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Mario Frangoulis Preserving what is good “through music and an undying commitment to love.“
We were very pleased to have the opportunity during this sacred time – Orthodox Easter – to sit down and talk with Mario Frangoulis in an intimate conversation about life, music, meaning and the power of love!
How did your journey into music begin?
I was very lucky and privileged to be brought up by two extraordinary people, my aunt Loula and my uncle George, who were my parents, and every Sunday I had the pleasure of enjoying symphony concerts with the great national orchestras of Greece at the Pallas theatre in the center of Athens. This encouraged me as a young boy to go to music school. I studied the violin for 12 years and learned music from “the inside out.” This made me a better singer, as I had a very strong foundation in the world of music.
As a young boy I was often a soloist in many choirs, and was lucky to sing leading roles. My first musical theatre role with a semi-professional group of young actors was playing Tony in “West Side Story” by Bernstein. Later on, I was honored to ‘win’ the role of Tony at La Scala in Milan in the original choreography of Jerome Robbins with a full cast from the US!
My dreams and aspirations as a young performer spanned theater, and then classical music. My first mentor, the great American mezzo-soprano Marilyn Horne, introduced me to Carlo Bergonzi, one of the great tenors of his time, who was teaching at the Verdi Academy in Busseto, Italy, Verdi’s birthplace where I went to study. At some point, I realized I needed more guidance, and so I auditioned for the great conductor Nicola Rescigno and my close friend and teacher from then on, Alfredo Kraus.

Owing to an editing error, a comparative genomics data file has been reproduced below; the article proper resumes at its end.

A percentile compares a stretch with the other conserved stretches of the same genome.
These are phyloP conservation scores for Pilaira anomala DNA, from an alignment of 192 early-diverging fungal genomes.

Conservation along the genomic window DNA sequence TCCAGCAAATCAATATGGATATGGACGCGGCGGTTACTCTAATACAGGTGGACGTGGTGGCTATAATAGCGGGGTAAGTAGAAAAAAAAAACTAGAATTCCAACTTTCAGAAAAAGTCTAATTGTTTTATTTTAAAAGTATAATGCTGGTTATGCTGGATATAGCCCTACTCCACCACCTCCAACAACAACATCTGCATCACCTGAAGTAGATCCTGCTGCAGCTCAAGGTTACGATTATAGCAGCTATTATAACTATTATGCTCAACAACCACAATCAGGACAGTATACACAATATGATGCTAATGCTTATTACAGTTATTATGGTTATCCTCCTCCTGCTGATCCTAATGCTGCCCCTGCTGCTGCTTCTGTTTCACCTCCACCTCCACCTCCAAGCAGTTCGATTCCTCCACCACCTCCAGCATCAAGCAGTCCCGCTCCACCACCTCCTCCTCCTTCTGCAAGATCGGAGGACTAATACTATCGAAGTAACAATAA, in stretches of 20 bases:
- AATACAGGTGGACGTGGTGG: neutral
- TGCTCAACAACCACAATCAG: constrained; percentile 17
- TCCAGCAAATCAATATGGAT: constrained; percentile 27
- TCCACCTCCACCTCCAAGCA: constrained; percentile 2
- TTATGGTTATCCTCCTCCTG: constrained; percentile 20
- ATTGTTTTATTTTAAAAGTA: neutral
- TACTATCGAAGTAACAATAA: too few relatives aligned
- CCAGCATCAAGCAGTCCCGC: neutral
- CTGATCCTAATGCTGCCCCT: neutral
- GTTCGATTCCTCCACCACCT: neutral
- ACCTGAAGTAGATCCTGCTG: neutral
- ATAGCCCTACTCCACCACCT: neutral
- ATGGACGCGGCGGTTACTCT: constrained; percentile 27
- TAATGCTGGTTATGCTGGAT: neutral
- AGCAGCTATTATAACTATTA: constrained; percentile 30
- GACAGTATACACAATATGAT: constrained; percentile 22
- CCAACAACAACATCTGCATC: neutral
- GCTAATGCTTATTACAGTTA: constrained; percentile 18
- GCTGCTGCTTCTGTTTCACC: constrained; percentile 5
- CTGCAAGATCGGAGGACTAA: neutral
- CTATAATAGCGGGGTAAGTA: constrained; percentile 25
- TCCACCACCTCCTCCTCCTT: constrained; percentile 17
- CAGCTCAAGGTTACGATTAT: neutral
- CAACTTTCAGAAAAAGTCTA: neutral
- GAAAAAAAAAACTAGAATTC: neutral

Kraus was a huge idol of mine, as he had a very special technique, bringing the voice in a very high frontal position, a method that released the pressure of pushing the voice, and therefore freeing my high notes. It is a pity he left this life so early, because I would still be studying with him. Winning the Maria Callas and Onassis scholarships enabled me to travel around the world with Alfredo Kraus while he was singing –therefore learning and educating myself– during my studies. This opened the doors for me of the great Julliard School of Music in New York City with vocal teacher Dodi Protero.
You are often praised for your interpretation of music – how do you choose songs?
A song has to mean something personal to me. I cannot perform with clarity and truth otherwise. That is when I am able to dive inside of myself, and find ways of expressing what the song is about, and the message I want to convey to the audience. Every song is like a three-minute play with a beginning, middle, and end. This is why the choices I make, the composers I work with, the messages I put forth are all so important to me. It is my responsibility to find the emotion and meaning… I need to make sure a song can find a secure and steady path into people’s hearts…